Phaidon makes beautiful, oversized artbooks; walk into a thoughtfully-decorated suburban home or apartment and you are likely to find one or more anchoring a coffee table or protruding conspicuously from a shelf. They are the costume jewelry of taste: bobbles to confirm a certain background or status that one notices in passing and then rarely considers again. Questions Without Answers does not fit this box.
The book is divided into four subjects: After the Cold War, Lives in the Balance, Landscapes in Turmoil, and Changing of the Guard. Each of the sections includes several photo essays captured in a few brief paragraphs to ground you in place, time, and the thoughts of the photographer followed by 5-10 pages of photographs, most with 2 to 3 on a page. The timespan of the work is roughly 1990-2011, though there may be some exceptions.
Like other books from Phaidon, it is a hefty volume of page-after-page of photographs sumptuously printed in rich colors that speaks to one of the positive aspects of capitalism in general and publishing's contribution to art in particular - that such works can be assembled, bound, and delivered at such a price. The similarity to other art books, however, ends there.
This is an unflinching look at our world. For consumers of the book it may seem like postcards from the serrated edge, but it is really more of a testament to the reality of the condition of the people in our world in all of its breadth. For every image from a fashion show, there are probably 20 revealing life in a war-ravaged city or a mental hospital or a mining village. In other words, it provides equal representation to all of the people on the other side of the lens, not just the ones of a certain privilege or agreed beauty. Moreover, these are not constructed photographs, they are glimpses of people moving or wounded or laboring or, in few instances, resting. Even the relatively few images without human subjects reveal a presence of humanity through its conspicuous absence.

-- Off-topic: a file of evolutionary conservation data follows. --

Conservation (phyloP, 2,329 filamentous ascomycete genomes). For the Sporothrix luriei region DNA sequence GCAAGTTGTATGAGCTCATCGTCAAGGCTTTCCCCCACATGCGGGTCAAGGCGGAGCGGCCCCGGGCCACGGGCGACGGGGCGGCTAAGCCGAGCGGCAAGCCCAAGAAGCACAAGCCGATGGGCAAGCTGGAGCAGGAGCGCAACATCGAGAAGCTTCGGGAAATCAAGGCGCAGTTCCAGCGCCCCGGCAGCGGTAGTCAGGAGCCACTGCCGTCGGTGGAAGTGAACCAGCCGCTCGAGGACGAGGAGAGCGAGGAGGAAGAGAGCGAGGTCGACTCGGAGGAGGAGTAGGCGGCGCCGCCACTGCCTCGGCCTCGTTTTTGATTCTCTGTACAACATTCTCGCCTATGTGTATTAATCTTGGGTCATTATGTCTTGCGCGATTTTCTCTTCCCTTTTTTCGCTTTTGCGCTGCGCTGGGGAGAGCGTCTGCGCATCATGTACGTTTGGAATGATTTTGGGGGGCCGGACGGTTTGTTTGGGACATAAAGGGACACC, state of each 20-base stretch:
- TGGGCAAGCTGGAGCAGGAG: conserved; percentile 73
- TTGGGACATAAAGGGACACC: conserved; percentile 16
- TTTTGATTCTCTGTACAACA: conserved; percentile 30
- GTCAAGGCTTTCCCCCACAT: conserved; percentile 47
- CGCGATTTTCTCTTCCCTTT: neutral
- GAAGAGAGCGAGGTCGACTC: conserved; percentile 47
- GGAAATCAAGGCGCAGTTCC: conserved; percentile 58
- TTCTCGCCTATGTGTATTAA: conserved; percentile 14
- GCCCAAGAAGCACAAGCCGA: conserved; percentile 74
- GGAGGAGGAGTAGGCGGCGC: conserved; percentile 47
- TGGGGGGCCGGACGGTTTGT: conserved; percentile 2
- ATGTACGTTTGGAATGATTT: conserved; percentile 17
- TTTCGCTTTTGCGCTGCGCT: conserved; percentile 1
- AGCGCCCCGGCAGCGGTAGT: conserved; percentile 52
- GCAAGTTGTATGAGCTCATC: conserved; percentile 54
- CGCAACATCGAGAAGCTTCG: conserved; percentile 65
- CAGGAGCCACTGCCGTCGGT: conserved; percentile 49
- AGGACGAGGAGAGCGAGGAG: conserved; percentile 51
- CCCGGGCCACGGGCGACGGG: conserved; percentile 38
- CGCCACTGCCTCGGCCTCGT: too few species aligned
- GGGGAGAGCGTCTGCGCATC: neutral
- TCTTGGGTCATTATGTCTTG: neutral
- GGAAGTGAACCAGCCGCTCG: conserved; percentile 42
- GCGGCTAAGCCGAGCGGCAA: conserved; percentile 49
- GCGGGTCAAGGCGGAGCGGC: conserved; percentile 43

Fairly or not, few of these photographs would make it into any mainstream publication. They are not easily digestible. They are provocative in their truth, but if you can remain present without getting numb to so much suffering it will sink in: this is the condition of the world we have created. This is an unflinching portrait of both the 1% of the groomed, packaged, and consumable as well as the 99% of the messiness of life today.
These are not the photographs one gets by visiting someplace for a week and taking the well-trod path. These are images of places that even the most well-traveled among us will never see and intimate in a way that can only time can produce: from a child's relieved smile in Darfur to a sex worker's grimaced embrace in India.
Whether this book will end up on too many coffee tables is unlikely. Most of us want to escape into the fantastic beauty of inviting landscapes and gorgeous people, but some sobriety is well taken. While they may take issue with the comparison, their collective of photographers, self-identified as VII, harkens back to the early days of Magnum, when photographers gave their lives for their craft. The people at VII are giving their souls.
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Printing and binding: five stars; organization of content: three stars (because it of so much zig and zag between ideas and emotional push/pull between the subsections); personal subjective taste relating to the photos representing a subject: three stars; value of the work in the commitment of the artists and raising awareness: five stars. Average: four stars.
Though provocative and challenging, my hope is that others will support this work and more broadly the people who provided these insights through their photographs.. And I hope this review helps you.